"ear" of the "eye" (the nobler and more commanding member, Nu 10:31), (1Co 12:16). As in life each compares himself with
those whom he approaches nearest in gifts, not those far superior. The
foot and hand represent men of active life; the
ear and eye, those of contemplative life.
17. Superior as the eye is, it would
not do if it were the sole member to the exclusion of the rest.
18. now—as the case really is.
every one—each severally.
19. where were the body—which, by its
very idea, "hath many members" (1Co 12:12, 14), [Alford].
20. now—as the case really is: in
contrast to the supposition (1Co 12:19; compare 1Co 12:18).
many members—mutually dependent.
21. The higher cannot dispense with the lower
22. more feeble—more susceptible of
injury: for example, the brain, the belly, the eye. Their very
feebleness, so far from doing away with the need for them, calls forth
our greater care for their preservation, as being felt "necessary."
23. less honourable—"We think" the feet
and the belly "less honorable," though not really so in the nature of
bestow … honour—putting
shoes on (Margin) the feet, and clothes to cover the
uncomely parts—the secret parts: the
poorest, though unclad in the rest of the body, cover these.
24. tempered … together—on the
principle of mutual compensation.
to that part which lacked—to the
deficient part [Alford], (1Co 12:23).
25. no schism—(compare 1Co 12:21)—no disunion; referring to the
"divisions" noticed (1Co 11:18).
care one for another—that is, in
behalf of one another.
all … suffer with it—"When a
thorn enters the heel, the whole body feels it, and is concerned: the
back bends, the belly and thighs contract themselves, the hands come
forward and draw out the thorn, the head stoops, and the eyes regard
the affected member with intense gaze" [Chrysostom].
rejoice with it—"When the head is
crowned, the whole man feels honored, the mouth expresses, and the eyes
look, gladness" [Chrysostom].
27. members in particular—that is,
severally members of it. Each church is in miniature what the whole
aggregate of churches is collectively, "the body of Christ" (compare
3:16): and its individual
components are members, every one in his assigned place.
28. set … in the church—as He has
"set the members … in the body" (1Co 12:18).
first apostles—above even the
prophets. Not merely the Twelve, but others are so
called, for example, Barnabas, &c. (Ro 16:7).
teachers—who taught, for the most
part, truths already revealed; whereas the prophets made new
revelations and spoke all their prophesyings under the Spirit's
influence. As the teachers had the "word of knowledge," so the prophets
"the word of wisdom" (1Co 12:8).
Under "teachers" are included "evangelists and pastors."
miracles—literally, "powers" (1Co 12:10): ranked below "teachers," as the
function of teaching is more edifying, though less dazzling than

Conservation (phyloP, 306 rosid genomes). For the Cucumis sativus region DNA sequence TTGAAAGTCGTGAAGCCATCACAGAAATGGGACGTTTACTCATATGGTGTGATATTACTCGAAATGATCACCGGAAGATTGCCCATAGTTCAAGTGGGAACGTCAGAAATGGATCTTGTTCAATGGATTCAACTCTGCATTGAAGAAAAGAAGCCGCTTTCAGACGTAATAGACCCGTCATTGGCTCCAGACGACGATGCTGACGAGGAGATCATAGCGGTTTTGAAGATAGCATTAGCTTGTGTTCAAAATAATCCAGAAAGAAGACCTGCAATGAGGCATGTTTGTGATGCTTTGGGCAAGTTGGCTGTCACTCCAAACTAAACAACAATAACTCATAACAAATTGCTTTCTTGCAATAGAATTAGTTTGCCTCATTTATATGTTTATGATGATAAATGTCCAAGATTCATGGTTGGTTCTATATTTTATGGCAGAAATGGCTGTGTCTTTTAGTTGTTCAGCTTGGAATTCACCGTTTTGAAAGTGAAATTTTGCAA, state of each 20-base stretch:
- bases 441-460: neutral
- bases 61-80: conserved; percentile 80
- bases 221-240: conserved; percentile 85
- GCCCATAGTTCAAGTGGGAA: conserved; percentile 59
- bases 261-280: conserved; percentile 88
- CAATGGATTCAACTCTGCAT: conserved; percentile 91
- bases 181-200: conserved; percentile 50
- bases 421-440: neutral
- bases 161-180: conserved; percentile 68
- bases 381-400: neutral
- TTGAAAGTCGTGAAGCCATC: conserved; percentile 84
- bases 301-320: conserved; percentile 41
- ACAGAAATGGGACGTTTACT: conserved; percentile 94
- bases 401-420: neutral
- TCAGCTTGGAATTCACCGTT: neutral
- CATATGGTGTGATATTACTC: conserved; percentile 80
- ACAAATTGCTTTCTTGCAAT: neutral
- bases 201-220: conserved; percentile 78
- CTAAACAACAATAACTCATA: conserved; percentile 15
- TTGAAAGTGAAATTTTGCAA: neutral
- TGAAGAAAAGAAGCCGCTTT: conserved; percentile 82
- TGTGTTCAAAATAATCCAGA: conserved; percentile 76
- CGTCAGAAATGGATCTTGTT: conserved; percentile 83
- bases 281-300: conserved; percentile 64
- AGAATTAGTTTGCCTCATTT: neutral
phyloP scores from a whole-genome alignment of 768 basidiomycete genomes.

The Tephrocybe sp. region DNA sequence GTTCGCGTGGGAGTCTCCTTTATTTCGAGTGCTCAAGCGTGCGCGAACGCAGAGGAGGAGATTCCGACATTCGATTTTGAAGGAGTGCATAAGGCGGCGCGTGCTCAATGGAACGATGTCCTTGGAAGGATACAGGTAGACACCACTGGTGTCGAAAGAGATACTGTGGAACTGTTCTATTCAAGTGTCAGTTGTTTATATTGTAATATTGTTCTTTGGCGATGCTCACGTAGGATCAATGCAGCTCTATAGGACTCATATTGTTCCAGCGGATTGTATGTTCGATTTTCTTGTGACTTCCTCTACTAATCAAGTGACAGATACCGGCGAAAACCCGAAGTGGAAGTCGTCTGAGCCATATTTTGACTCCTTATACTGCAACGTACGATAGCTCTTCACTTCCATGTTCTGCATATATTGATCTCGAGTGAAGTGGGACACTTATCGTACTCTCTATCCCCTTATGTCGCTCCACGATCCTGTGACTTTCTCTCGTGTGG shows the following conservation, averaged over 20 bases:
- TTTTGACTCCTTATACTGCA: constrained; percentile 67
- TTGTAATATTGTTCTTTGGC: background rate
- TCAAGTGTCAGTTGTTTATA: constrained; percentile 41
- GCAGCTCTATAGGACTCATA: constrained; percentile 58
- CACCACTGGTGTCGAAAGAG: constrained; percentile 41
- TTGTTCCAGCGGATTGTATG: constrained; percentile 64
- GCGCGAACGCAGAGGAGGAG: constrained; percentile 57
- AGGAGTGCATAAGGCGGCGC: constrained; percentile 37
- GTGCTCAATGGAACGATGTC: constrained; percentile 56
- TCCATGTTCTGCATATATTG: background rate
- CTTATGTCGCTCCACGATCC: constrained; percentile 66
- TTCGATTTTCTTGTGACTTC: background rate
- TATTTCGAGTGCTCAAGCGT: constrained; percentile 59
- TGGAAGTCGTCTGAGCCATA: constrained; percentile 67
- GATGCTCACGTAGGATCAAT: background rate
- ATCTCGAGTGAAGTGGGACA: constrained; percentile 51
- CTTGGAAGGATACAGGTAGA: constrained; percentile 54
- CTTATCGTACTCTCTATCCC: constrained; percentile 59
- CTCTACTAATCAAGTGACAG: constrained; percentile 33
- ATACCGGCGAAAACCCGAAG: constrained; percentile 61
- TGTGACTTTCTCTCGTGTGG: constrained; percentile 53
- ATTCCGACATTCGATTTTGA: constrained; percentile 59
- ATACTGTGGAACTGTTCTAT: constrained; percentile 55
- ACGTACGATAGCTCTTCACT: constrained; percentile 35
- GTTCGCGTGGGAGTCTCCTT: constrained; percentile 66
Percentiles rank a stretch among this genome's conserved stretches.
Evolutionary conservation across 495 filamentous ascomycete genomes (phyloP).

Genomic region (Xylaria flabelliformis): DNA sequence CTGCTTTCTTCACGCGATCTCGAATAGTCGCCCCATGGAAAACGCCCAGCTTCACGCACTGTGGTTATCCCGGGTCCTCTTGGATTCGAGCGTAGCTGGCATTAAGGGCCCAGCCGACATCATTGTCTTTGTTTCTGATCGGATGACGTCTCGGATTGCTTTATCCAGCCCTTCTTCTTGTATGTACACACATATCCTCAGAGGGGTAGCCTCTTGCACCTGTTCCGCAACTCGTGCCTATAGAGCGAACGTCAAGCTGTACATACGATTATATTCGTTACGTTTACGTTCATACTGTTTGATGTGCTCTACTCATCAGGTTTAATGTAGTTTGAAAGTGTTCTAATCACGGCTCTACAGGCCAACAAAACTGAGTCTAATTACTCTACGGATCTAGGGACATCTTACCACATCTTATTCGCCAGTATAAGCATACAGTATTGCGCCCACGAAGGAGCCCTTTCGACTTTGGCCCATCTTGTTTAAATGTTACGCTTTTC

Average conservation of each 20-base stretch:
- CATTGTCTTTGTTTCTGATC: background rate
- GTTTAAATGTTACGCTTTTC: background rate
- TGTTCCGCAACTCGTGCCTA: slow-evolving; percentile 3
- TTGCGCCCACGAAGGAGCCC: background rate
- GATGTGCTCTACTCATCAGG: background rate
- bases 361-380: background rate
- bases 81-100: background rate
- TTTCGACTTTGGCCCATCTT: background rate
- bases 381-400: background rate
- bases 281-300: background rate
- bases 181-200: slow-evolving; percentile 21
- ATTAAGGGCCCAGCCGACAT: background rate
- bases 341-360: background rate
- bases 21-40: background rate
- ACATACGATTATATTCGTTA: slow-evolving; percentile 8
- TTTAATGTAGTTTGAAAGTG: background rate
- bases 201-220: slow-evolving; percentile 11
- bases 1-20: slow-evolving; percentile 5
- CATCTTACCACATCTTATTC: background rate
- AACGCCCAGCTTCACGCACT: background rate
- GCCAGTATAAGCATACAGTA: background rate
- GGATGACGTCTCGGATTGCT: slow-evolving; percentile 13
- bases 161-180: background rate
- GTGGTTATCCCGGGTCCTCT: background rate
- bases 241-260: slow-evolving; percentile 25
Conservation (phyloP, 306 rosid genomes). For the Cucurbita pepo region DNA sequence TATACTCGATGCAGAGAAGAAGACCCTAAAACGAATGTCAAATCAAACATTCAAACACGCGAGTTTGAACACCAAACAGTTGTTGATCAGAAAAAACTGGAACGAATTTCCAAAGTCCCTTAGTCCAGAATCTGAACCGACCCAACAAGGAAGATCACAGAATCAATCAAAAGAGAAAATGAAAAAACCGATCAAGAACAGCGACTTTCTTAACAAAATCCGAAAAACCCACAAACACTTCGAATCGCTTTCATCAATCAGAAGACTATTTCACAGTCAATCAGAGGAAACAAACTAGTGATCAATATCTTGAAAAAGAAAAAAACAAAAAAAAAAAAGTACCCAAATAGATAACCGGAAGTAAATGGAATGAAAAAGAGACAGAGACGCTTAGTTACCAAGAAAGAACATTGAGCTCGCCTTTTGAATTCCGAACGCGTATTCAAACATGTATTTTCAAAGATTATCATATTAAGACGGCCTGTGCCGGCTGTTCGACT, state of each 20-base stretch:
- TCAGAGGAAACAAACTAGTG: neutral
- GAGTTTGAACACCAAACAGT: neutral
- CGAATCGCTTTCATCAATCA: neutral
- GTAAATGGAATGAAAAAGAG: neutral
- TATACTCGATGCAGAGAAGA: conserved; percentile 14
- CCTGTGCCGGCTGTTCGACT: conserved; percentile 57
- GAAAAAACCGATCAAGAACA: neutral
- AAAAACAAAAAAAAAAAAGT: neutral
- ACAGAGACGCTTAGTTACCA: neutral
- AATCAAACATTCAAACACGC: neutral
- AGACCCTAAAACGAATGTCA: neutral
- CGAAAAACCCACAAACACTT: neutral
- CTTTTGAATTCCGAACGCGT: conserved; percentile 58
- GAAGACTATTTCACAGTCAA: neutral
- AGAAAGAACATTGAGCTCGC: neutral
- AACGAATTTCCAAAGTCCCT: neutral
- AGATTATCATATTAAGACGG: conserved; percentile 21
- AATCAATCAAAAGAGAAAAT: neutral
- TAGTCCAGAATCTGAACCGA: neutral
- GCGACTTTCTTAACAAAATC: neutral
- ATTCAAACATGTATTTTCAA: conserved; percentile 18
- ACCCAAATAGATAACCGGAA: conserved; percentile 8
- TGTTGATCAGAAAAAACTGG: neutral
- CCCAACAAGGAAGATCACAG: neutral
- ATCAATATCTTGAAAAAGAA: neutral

helps, governments—lower and higher
departments of "ministrations" (1Co 12:5); as instances of the former, deacons
whose office it was to help in the relief of the poor, and in
baptizing and preaching, subordinate to higher ministers (Ac 6:1-10;
8:5-17); also, others who
helped with their time and means, in the Lord's cause (compare
1Co 13:13; Nu 11:17). The Americans similarly use "helps"
for "helpers." And, as instances of the latter,
presbyters, or bishops, whose office it was to
govern the Church (1Ti 5:17; Heb 13:17, 24). These officers, though now ordinary
and permanent, were originally specially endowed with the Spirit for
their office, whence they are here classified with other functions of
an inspired character. Government (literally, "guiding the helm"
of affairs), as being occupied with external things, notwithstanding
the outward status it gives, is ranked by the Spirit with the lower
functions. Compare "He that giveth" (answering to "helps")—"he
that ruleth" (answering to "governments") (Ro 12:8). Translate, literally, "Helpings,
diversities of tongues—(1Co 12:10). "Divers kinds of tongues."
29. Are all?—Surely not.
31. covet earnestly—Greek,
"emulously desire." Not in the spirit of discontented
"coveting." The Spirit "divides to every man severally as He
will" (1Co 12:1);
but this does not prevent men earnestly seeking, by prayer and
watchfulness, and cultivation of their faculties, the greatest
gifts. Beza explains, "Hold in the
highest estimation"; which accords with the distinction in his view
14:1) between "follow
after charity—zealously esteem spiritual gifts"; also
with (1Co 12:11, 18) the sovereign will with which the
Spirit distributes the gifts, precluding individuals from desiring
gifts not vouchsafed to them. But see on 1Co
the best gifts—Most of the oldest
manuscripts read, "the greatest gifts."
and yet—Greek, "and
moreover." Besides recommending your zealous desire for
the greatest gifts, I am about to show you a something still more
excellent (literally, "a way most way-like") to desire, "the way of
love" (compare 1Co 14:1).
This love, or "charity," includes both "faith" and "hope" (1Co 13:7), and bears the same fruits (1Co
13:1-13) as the ordinary and
permanent fruits of the Spirit (Ga 5:22-24). Thus "long-suffering," compare 1Co 12:4; "faith," 1Co 12:7; "joy," 1Co 12:6; "meekness," 1Co 12:5; "goodness," 1Co 12:5; "gentleness," 1Co 12:4 (the Greek is the same for "is
kind"). It is the work of the Holy Spirit, and consists in love to God,
on account of God's love in Christ to us, and as a consequence, love to
man, especially to the brethren in Christ (Ro 5:5; 15:30). This is more to be desired than